Armenia

Charentsavan           NEWS

On Sunday, October 23, 2011 a 7.2 magnitude earthquake rocked Eastern Turkey (appx. 120 miles from Yerevan, Armenia).  Elder Cook’s area felt the shaking, but it seems that no major damage occurred as a result.

“It rattled our building a little, but I’m pretty sure I was dancing so I didn’t feel it. We live on the 2nd floor so we didn’t feel it but the upper store tennants came running out of the building.  Nothing big happened.”  – Elder Joshua Cook

7.2 Magnitude Earthquake Occurred in Eastern Turkey on Sunday, October 23, 2011

Ajapnyak (Davtashen)       Population 125,000            The Northwest district of Yerevan City Center

Its name, literally “right bank”, refers to its location on the right bank of Hrazdan river. The administrative district of Ajapnyak has common borders with the districts of Arabkir,DavtashenKentron, and Malatia-Sebastia. On the outer border it is adjacent to Armavir,Aragatsotn and Kotayk regions.

The district lies on the right bank of Hrazadan river, thus securing its connection with the majority of Yerevan through the Kyevian Bridge. It is divided into a group of smaller areas (neighborhoods) such as Ajapnyak (central part), Norashen (Kvartal 16), Nazarbekian (Kvartal 17), Silikian (Yerkrord Gyugh), Lukashin, Vahakni, Anastasavan and Cheryomushki.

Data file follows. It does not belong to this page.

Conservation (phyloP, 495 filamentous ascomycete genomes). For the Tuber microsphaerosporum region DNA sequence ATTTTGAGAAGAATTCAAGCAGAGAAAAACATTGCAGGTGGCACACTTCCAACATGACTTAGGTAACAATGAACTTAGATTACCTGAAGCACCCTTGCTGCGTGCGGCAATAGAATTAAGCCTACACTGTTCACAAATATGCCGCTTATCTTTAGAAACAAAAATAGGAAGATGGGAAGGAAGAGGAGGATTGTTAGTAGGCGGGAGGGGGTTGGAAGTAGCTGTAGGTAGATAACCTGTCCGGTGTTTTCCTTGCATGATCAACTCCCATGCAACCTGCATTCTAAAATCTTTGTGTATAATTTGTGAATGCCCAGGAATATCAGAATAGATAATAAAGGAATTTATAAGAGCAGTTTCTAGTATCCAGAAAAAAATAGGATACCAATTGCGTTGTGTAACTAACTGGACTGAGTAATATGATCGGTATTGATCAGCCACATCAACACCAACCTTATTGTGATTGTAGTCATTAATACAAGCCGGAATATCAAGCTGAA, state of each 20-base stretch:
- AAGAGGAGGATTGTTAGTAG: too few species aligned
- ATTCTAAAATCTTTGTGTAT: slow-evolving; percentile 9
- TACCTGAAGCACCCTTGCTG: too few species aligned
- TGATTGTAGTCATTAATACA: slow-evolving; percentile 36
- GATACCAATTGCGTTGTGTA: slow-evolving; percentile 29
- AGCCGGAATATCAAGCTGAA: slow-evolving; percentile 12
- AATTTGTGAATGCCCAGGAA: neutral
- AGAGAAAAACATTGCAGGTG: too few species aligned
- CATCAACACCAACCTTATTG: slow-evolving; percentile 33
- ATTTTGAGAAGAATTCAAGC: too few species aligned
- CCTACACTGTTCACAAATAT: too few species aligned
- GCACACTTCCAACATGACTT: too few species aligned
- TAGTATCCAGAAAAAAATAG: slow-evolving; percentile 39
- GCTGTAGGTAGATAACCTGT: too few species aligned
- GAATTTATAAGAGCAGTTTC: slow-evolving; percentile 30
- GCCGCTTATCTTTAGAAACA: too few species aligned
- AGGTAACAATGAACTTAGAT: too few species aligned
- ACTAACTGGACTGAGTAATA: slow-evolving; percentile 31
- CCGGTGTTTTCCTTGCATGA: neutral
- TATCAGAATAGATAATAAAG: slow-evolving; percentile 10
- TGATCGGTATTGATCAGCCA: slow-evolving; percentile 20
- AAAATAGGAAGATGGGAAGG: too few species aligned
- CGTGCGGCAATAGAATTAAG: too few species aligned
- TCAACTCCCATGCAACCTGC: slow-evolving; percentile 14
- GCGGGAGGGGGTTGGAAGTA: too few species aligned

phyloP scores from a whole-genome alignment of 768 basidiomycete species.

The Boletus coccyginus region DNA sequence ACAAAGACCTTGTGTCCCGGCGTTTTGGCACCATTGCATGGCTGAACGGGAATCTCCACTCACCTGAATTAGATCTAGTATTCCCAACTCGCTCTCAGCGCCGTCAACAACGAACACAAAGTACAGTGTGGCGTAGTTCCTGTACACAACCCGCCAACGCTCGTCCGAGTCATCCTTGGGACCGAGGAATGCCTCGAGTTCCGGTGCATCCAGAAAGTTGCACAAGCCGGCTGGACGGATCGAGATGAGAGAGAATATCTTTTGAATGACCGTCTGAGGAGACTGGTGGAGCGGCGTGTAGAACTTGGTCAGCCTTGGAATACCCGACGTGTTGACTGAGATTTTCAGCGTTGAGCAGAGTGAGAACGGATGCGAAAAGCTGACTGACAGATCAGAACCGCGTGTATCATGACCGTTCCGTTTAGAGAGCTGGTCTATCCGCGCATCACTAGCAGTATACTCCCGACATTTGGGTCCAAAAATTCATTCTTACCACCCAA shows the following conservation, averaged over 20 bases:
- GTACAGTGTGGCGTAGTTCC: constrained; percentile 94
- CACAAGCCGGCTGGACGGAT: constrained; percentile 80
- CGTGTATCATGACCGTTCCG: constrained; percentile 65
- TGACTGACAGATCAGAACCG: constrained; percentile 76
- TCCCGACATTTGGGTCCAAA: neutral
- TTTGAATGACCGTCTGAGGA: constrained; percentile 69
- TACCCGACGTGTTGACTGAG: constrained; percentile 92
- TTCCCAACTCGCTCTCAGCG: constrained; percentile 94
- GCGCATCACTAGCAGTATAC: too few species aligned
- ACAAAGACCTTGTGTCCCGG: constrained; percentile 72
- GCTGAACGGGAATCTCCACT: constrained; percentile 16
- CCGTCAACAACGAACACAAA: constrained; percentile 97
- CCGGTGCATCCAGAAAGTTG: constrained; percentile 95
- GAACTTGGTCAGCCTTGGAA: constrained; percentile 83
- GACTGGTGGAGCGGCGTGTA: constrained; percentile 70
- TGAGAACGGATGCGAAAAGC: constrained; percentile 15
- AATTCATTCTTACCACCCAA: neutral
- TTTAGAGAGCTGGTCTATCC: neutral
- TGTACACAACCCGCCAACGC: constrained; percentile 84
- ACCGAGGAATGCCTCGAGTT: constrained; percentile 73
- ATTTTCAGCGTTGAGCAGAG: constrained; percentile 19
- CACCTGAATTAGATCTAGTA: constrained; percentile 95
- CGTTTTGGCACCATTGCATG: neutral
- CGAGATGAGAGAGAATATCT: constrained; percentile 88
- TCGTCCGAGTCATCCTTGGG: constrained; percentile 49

Ashtarak, Armenia          Population 21,500               15 miles northwest of Yerevan

Along the western gorge of the River Kasagh lies one of the oldest and most famous cities in Armenia.   Ashtarak, meaning “Tower,” is an important economic crossroads of industry and the Aragatsotn Province’s capital.  As one of the first satellite cities of Yerevan, and with its deep historical and cultural roots, Ashtarak is home to many national monuments and landmarks which date back to the dawn of a medieval Christian Armenia.  The Karmravor church dates back to the 7th century, and was built in honor of the Mother of God.

As legend tells it, this church and its two sister churches were built along the gorge’s edge as memorials for the lost lives of three virgins.  Three sisters fell in love with Prince Sargis, and in an act of devotion and love for the youngest, the two elder sisters threw themselves into the gorge to facilitate the union of their sister to the Prince.  Upon hearing of her sisters’ fates, the youngest joined her sisters by committing suicide in the same fashion.  Sargis, mourning the loss of the women, had three churches built as memorials.  Each church was named according to the color of the dress each sister wore to her death (Karmravor, meaning reddish; Tsiranavor, meaning apricotish; and Spitakavor, meaning whitish).

Karmravor Church in Ashtarak


In the shadow of Mount Ararat, the Republic of Armenia spreads its borders southeast from Turkey and Georgia down to touch Iran.  Rich in history and culture, Armenia has maintained its identity through the centuries, and holds claim to being the first state to adopt Christianity as its religion in the early 4th century AD.  On August 23, 1991, Armenia declared her independence from Soviet rule, being the first non-Baltic state to secede from the USSR.

The climate and terrain are similiar to that of the Intermountain West with its hot summers and cold winters.

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